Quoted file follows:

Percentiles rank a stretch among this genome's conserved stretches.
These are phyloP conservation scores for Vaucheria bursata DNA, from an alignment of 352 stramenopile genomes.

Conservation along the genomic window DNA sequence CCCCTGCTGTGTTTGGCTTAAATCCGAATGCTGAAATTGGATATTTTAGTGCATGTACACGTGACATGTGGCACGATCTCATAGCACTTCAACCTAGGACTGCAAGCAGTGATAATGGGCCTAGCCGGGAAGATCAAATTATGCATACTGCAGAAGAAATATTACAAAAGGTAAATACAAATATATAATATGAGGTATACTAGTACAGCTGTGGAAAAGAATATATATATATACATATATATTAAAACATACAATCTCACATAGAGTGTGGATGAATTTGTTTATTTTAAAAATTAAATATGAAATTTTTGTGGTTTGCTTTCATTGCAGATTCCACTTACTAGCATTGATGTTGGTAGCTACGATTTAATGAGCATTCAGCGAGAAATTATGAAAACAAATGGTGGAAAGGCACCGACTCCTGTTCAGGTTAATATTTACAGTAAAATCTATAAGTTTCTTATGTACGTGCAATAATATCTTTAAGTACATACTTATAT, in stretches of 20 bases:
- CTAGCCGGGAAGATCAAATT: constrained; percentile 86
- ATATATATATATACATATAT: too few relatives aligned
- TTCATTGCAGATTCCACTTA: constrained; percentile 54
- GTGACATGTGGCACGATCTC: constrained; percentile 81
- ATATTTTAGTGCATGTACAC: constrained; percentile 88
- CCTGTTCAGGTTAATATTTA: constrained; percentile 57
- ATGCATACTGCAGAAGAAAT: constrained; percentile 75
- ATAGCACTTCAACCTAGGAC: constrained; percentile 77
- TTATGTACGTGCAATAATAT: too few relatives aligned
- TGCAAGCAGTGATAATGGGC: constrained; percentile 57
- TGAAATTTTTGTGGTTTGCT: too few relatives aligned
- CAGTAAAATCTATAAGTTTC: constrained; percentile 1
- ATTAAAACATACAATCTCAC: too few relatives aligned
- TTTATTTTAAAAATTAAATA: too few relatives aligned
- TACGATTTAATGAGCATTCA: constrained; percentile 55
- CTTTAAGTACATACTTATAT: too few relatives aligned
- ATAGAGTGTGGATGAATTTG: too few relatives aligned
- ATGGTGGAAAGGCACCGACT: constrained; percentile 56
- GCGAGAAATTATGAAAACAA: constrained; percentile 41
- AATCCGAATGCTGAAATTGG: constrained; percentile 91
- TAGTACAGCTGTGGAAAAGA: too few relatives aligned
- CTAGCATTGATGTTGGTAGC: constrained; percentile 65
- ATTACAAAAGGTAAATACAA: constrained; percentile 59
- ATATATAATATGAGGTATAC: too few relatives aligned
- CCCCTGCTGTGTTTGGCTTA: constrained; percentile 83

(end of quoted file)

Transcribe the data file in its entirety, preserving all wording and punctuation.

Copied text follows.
Percentiles rank a stretch among this genome's conserved stretches.
These are phyloP conservation scores for Vaucheria bursata DNA, from an alignment of 352 stramenopile genomes.

Conservation along the genomic window DNA sequence CCCCTGCTGTGTTTGGCTTAAATCCGAATGCTGAAATTGGATATTTTAGTGCATGTACACGTGACATGTGGCACGATCTCATAGCACTTCAACCTAGGACTGCAAGCAGTGATAATGGGCCTAGCCGGGAAGATCAAATTATGCATACTGCAGAAGAAATATTACAAAAGGTAAATACAAATATATAATATGAGGTATACTAGTACAGCTGTGGAAAAGAATATATATATATACATATATATTAAAACATACAATCTCACATAGAGTGTGGATGAATTTGTTTATTTTAAAAATTAAATATGAAATTTTTGTGGTTTGCTTTCATTGCAGATTCCACTTACTAGCATTGATGTTGGTAGCTACGATTTAATGAGCATTCAGCGAGAAATTATGAAAACAAATGGTGGAAAGGCACCGACTCCTGTTCAGGTTAATATTTACAGTAAAATCTATAAGTTTCTTATGTACGTGCAATAATATCTTTAAGTACATACTTATAT, in stretches of 20 bases:
- CTAGCCGGGAAGATCAAATT: constrained; percentile 86
- ATATATATATATACATATAT: too few relatives aligned
- TTCATTGCAGATTCCACTTA: constrained; percentile 54
- GTGACATGTGGCACGATCTC: constrained; percentile 81
- ATATTTTAGTGCATGTACAC: constrained; percentile 88
- CCTGTTCAGGTTAATATTTA: constrained; percentile 57
- ATGCATACTGCAGAAGAAAT: constrained; percentile 75
- ATAGCACTTCAACCTAGGAC: constrained; percentile 77
- TTATGTACGTGCAATAATAT: too few relatives aligned
- TGCAAGCAGTGATAATGGGC: constrained; percentile 57
- TGAAATTTTTGTGGTTTGCT: too few relatives aligned
- CAGTAAAATCTATAAGTTTC: constrained; percentile 1
- ATTAAAACATACAATCTCAC: too few relatives aligned
- TTTATTTTAAAAATTAAATA: too few relatives aligned
- TACGATTTAATGAGCATTCA: constrained; percentile 55
- CTTTAAGTACATACTTATAT: too few relatives aligned
- ATAGAGTGTGGATGAATTTG: too few relatives aligned
- ATGGTGGAAAGGCACCGACT: constrained; percentile 56
- GCGAGAAATTATGAAAACAA: constrained; percentile 41
- AATCCGAATGCTGAAATTGG: constrained; percentile 91
- TAGTACAGCTGTGGAAAAGA: too few relatives aligned
- CTAGCATTGATGTTGGTAGC: constrained; percentile 65
- ATTACAAAAGGTAAATACAA: constrained; percentile 59
- ATATATAATATGAGGTATAC: too few relatives aligned
- CCCCTGCTGTGTTTGGCTTA: constrained; percentile 83